Eden: Harvesting the Earth’s heat to help achieve a carbon-free future
Harvesting the Earth’s heat to help achieve a carbon-free future
As we eye a lower carbon future, one startup out of MIT is working to expand the potential of geothermal energy
Energy production is the single largest contributor to climate change worldwide, accounting for approximately 60% of all greenhouse gas emissions, according to the UN Environment Program. In the future, along with solar and wind, the use of geothermal energy to produce electricity must grow to fill in the gap that will be left by reduced fossil fuel consumption.
The good news is there is plenty of geothermal energy beneath the Earth’s surface to supply humanity’s energy needs. The bad news: it’s difficult to harness.
Today, it’s not practical or cost effective to build geothermal plants in most places due to underlying geological factors. Locations that experience substantial seismic activity, like California and Iceland, are conducive to the approach, and geothermal energy has a long history in both places. But for much of the world, geothermal hasn’t been an economically viable alternative to fossil fuels.
Eden, a Massachusetts-based startup founded by two MIT graduates, is working to change this.
Down and Up the Well
Increased electricity production by geothermal energy will be made possible by an expansion of what are known as “enhanced geological systems.” In simple terms, an enhanced geological system is an electricity-producing power plant that has two wells — an injection well and a production well — drilled into a reservoir of hot rock deep below the Earth’s surface. Water is sent from the surface through the injection well to be heated by the rock below. The heated water then returns through the production well to the surface, where it’s used to produce electricity. This continuous cycle can result in carbon-neutral electricity production.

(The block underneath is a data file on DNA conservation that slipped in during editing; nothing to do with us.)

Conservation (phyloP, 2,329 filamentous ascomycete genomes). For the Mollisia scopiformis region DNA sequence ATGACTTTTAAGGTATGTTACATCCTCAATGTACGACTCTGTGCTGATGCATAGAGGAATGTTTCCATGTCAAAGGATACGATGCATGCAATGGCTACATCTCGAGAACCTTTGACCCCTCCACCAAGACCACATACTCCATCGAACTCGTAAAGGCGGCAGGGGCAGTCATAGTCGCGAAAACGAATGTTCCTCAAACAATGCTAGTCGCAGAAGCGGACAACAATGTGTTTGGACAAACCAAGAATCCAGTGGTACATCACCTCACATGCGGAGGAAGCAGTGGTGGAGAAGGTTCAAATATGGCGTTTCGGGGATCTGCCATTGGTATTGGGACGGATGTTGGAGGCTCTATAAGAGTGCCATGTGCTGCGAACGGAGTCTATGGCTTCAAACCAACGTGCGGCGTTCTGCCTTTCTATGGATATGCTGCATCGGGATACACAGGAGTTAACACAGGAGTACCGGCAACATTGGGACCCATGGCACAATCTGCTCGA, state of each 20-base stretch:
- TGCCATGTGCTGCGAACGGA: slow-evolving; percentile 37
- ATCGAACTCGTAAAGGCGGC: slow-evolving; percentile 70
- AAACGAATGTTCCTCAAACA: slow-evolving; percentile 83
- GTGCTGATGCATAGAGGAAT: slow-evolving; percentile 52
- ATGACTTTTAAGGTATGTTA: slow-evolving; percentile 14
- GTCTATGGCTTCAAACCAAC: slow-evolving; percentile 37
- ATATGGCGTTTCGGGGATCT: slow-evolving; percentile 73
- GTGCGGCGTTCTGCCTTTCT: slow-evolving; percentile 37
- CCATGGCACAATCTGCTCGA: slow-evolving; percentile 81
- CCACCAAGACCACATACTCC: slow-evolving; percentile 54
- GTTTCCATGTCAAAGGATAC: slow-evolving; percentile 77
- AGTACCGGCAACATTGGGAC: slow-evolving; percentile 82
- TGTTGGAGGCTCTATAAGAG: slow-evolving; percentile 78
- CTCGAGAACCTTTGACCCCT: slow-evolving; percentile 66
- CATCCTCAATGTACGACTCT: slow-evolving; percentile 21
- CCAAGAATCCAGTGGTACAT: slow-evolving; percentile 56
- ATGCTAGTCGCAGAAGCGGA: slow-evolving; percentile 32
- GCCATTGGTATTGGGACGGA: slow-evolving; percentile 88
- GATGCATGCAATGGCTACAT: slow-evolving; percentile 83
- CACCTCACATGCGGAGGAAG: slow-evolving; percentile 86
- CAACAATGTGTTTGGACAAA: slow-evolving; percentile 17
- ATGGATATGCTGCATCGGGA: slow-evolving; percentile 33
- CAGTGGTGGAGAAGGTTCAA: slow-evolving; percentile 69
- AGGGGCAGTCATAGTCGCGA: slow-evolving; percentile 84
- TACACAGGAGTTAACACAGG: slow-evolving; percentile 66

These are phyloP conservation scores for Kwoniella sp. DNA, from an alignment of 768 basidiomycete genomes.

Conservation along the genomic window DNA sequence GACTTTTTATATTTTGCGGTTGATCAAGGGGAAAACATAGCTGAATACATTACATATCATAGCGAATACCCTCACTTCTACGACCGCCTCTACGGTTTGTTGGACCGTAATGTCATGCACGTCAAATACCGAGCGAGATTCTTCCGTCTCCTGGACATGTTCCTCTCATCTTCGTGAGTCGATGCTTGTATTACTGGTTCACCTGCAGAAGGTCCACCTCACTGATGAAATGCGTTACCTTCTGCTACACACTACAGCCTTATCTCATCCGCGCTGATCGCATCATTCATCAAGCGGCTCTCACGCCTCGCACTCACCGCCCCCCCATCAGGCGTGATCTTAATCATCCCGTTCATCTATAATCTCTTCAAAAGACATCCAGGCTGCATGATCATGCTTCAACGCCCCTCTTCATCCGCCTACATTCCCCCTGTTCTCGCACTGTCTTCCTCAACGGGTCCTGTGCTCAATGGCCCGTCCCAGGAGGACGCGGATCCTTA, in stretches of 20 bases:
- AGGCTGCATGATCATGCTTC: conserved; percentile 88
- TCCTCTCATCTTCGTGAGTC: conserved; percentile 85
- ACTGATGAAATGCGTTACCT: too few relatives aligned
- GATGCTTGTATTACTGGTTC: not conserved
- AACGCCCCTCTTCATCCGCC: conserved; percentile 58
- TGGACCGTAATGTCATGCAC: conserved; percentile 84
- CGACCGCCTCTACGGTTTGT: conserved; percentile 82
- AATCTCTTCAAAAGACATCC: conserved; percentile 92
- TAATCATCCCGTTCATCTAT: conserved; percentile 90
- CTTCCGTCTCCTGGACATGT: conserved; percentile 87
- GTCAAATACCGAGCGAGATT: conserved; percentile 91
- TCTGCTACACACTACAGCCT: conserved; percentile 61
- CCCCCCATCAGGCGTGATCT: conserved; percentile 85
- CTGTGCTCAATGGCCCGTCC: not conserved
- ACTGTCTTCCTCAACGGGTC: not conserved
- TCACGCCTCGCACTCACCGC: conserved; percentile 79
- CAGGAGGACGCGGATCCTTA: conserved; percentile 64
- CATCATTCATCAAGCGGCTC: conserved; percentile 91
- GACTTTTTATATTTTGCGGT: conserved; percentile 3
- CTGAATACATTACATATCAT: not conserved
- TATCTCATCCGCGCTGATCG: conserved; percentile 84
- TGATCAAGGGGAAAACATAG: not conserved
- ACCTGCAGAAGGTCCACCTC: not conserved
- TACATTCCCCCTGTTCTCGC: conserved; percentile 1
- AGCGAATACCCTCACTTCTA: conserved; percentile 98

The efficiency of an enhanced geological system is partially determined by a concept known as permeability, which relates to the ease that fluid moves through the rock below ground. A reservoir that has high permeability is more efficient in terms of energy extraction than one that has low permeability. Eden has developed a technology called “electric reservoir stimulation” that’s designed to increase the permeability of reservoirs, making it economically viable to build enhanced geological systems in more places throughout the world.
“Traditional techniques of fracturing rock to create an enhanced geothermal system don’t work too well because the rocks are too deep and too hot,” said Paris Smalls, co-founder and chief executive officer of Eden. “That got us thinking about what other kinds of new techniques we can use to help geothermal power production, and that’s how we came up with this electric reservoir stimulation technique.”
With electric stimulation technology, “we put electricity into subsurface rock, the rock heats up, and starts to break,” increasing permeability and making it easier to capture energy from the reservoir, Smalls said.
UN Sustainable Development Goals
Ammar Alali, Ph.D.